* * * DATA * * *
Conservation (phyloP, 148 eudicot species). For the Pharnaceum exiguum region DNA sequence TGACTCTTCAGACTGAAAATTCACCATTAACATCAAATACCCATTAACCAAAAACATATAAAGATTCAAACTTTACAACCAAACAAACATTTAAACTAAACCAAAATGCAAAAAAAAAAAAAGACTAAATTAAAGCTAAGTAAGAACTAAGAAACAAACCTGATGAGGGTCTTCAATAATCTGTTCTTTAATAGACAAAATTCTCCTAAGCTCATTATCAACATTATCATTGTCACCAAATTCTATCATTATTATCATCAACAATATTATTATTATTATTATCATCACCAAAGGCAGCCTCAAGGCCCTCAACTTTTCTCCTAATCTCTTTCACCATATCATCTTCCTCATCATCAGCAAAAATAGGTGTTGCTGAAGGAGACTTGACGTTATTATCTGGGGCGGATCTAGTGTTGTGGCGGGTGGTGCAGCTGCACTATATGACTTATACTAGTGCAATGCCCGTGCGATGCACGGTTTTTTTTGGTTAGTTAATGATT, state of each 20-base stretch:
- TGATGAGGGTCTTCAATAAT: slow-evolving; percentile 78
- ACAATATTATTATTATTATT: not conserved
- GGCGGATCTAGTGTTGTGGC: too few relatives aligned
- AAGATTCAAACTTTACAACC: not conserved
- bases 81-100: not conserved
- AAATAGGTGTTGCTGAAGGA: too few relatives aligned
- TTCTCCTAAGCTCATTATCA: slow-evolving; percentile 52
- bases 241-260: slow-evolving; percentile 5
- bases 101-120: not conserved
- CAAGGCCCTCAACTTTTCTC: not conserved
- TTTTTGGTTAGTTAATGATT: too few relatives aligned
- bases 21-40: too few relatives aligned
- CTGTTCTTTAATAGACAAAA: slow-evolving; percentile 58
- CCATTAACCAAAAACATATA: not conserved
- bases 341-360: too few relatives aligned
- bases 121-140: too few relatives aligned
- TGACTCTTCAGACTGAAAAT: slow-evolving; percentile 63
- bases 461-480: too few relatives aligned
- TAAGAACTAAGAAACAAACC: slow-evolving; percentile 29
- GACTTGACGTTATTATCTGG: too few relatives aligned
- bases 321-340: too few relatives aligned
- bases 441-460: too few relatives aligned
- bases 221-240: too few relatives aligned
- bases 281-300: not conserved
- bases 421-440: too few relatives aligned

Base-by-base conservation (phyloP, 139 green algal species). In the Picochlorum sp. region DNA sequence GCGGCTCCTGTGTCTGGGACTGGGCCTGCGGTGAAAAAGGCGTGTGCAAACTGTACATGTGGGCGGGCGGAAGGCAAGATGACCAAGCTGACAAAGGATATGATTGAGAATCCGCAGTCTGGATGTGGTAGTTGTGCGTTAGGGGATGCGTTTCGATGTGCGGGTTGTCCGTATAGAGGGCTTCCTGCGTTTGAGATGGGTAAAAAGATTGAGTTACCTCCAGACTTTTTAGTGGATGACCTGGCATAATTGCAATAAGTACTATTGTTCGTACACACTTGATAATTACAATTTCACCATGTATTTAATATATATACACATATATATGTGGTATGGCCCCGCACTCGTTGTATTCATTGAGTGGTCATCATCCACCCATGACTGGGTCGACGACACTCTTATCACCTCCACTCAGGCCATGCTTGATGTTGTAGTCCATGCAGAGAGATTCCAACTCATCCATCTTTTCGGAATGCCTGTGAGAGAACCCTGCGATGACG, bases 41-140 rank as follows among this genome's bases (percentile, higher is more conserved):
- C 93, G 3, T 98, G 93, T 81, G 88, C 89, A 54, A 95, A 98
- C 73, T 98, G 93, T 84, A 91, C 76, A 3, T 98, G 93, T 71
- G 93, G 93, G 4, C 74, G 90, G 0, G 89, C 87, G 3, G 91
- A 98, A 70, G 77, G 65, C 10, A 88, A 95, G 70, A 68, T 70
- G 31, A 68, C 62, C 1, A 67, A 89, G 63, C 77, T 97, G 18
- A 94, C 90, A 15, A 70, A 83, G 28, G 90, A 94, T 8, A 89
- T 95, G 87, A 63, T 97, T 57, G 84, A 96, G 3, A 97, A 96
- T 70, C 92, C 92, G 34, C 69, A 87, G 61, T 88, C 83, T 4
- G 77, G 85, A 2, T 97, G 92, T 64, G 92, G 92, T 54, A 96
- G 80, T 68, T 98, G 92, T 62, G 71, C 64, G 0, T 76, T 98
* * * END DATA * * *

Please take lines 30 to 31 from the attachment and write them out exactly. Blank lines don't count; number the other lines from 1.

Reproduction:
- G 93, G 93, G 4, C 74, G 90, G 0, G 89, C 87, G 3, G 91
- A 98, A 70, G 77, G 65, C 10, A 88, A 95, G 70, A 68, T 70